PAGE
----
Pop on a pair of Chromadepth 3-D paper glasses, kindly provided by the artist, and that already vivid seascape of bug-eyed reef fish he just painted becomes a scuba adventure. • Hang around while Bean Spence paints to live reggae at Crowbar in Ybor City, or to blues, bluegrass and Southern rock at outdoor music festivals throughout Florida, and discover yet another dimension to this self-taught artist from Seminole Heights. • "A lot of artists will put their earbuds in and zone out," says Jill Knowles, marketing manager for Surf Expo, a trade show that draws 15,000 manufacturers and retailers to Orlando twice a year. "Bean's a completely interactive artist. He's great fun."
The 10-foot lighthearted sunset mural Bean created during his first stint as Surf Expo's "special feature" in January hangs in the company's Atlanta headquarters. He's scheduled for an encore at September's show.
A gregarious, 35-year-old former electrician, Spence turned his eclectic brand of performance art into a full-time job about six years ago. For music gigs, he sets up near the stage, close to the band but entrenched in the audience. Tall and thin — he was a string bean of a kid, he says, hence the nickname — he's a presence in a crowd. His chest-length beard bristles with tiny detail brushes; the better to quickly locate one. Paint covers his clothes. As he creates, he chats with curious onlookers. He tells stories, working at a furious pace.
"He produces so much," says Marsha Holton, vendor coordinator for MagnoliaFest and Suwannee Springfest at the Suwannee Music Park in Live Oak. "He can whip out a painting in an hour."
Spence works almost completely with recycled materials. His canvasses are old windows, jalousie glass, doors, fence planks, ironing boards — anything that he can carve or paint.
"I get picture frames from yard sales, people's trash — it's crazy what people throw out," he says. "I find old windows when people are renovating their houses. Friends call me and say, 'I have this old tool-shed door,' or 'I have this armoire I'm getting rid of.' Yeah, I'll take it."
A history buff, he digs up antique bottles, buttons and broken whatnots at razed homes in his historic neighborhood and in decades-old Tampa trash piles. Many of his finds become part of his art, which includes studio pieces from collages to stage props.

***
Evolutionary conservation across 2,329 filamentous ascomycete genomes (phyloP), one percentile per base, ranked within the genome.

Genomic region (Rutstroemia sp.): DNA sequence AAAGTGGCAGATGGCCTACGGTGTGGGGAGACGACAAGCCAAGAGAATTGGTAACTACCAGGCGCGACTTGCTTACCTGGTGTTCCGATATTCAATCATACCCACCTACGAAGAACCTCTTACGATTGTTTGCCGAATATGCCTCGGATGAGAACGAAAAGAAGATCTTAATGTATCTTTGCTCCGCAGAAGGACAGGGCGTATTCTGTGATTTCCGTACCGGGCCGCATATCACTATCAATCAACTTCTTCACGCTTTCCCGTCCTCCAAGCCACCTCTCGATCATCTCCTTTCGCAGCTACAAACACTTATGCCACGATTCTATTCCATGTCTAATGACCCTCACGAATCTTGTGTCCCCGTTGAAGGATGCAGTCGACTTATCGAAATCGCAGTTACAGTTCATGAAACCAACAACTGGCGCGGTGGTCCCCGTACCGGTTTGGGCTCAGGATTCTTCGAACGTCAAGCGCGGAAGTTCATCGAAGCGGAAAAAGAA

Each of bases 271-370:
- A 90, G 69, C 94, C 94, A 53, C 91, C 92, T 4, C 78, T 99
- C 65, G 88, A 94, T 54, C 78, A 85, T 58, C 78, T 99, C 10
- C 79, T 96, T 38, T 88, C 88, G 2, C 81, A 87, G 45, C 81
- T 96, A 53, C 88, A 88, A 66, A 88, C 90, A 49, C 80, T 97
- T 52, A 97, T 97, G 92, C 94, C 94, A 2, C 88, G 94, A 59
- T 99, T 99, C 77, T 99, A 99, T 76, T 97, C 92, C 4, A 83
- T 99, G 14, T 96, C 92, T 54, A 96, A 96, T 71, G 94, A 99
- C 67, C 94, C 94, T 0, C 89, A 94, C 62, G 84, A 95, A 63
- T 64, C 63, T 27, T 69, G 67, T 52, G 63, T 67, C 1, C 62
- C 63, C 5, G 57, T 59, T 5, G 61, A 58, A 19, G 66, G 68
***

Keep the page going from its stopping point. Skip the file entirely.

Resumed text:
He's been painting forever, he says, drawing from visions that keep his mind so busy, it's hard to sleep at night. Onlookers can view almost all of his work in two dimensions or three, a technique that involves shading and highlighting, contrasting colors and manipulating them to get the hue that makes everything pop.
Occasionally, he sneaks in a subtle black-light message — "Have a great day!" — for viewers to discover, someday, by chance.
"He can take anything and turn it into a piece of art," says Holton, who has booked Spence for festivals for years. "Bean's my favorite artist. I like him as a person. I like him as an artist. I like him as a family man."
Therein lies another dimension. Spence married Cori, an administrator with the Women, Infants and Children program, 11 years ago. They have two boys, 10-year-old Ethan and 8-year-old Shane, and for the past three years, Spence has been a stay-at-home dad. It's a job he cherishes.
"My father died when I was young," he says. "I didn't have a father figure to grow up with. I don't have many memories of him.
"I love that I get to spend more time with my sons. … I'm teaching them about art, nature, right and wrong."
And, adds Shane, air hockey.
Like many folk artists, Spence has never had a formal lesson. But is his work folk art?
Jeanine Taylor, who specializes in contemporary Southern folk art at Jeanine Taylor Folk Art Gallery in Sanford, says no. She hadn't heard of Spence, but offered a definition of folk art: compulsive urge to create (check); no formal training (check); uses whatever's available (check); works in isolation (un-check!).
True folk artists, it seems, aren't on the Internet. But a look at his work at beanspenceart.com elicited gasps of appreciation from Taylor.
"He is quite evolved!"
If one needs a label for Spence's work, Taylor suggests "outsider art," pieces created by artists with nontraditional philosophies and styles. Outsider art, like folk art, has extra value because it inspires others to experiment with new techniques and media, she says.
It comes as no surprise — Spence doesn't care about labels. He's grateful to make a living doing what he loves while making memories with his sons. He likes finding ways to make people cherish their cast-offs.
And bringing a few more smiles to the world? That's icing.
Penny Carnathan can be reached at firstname.lastname@example.org.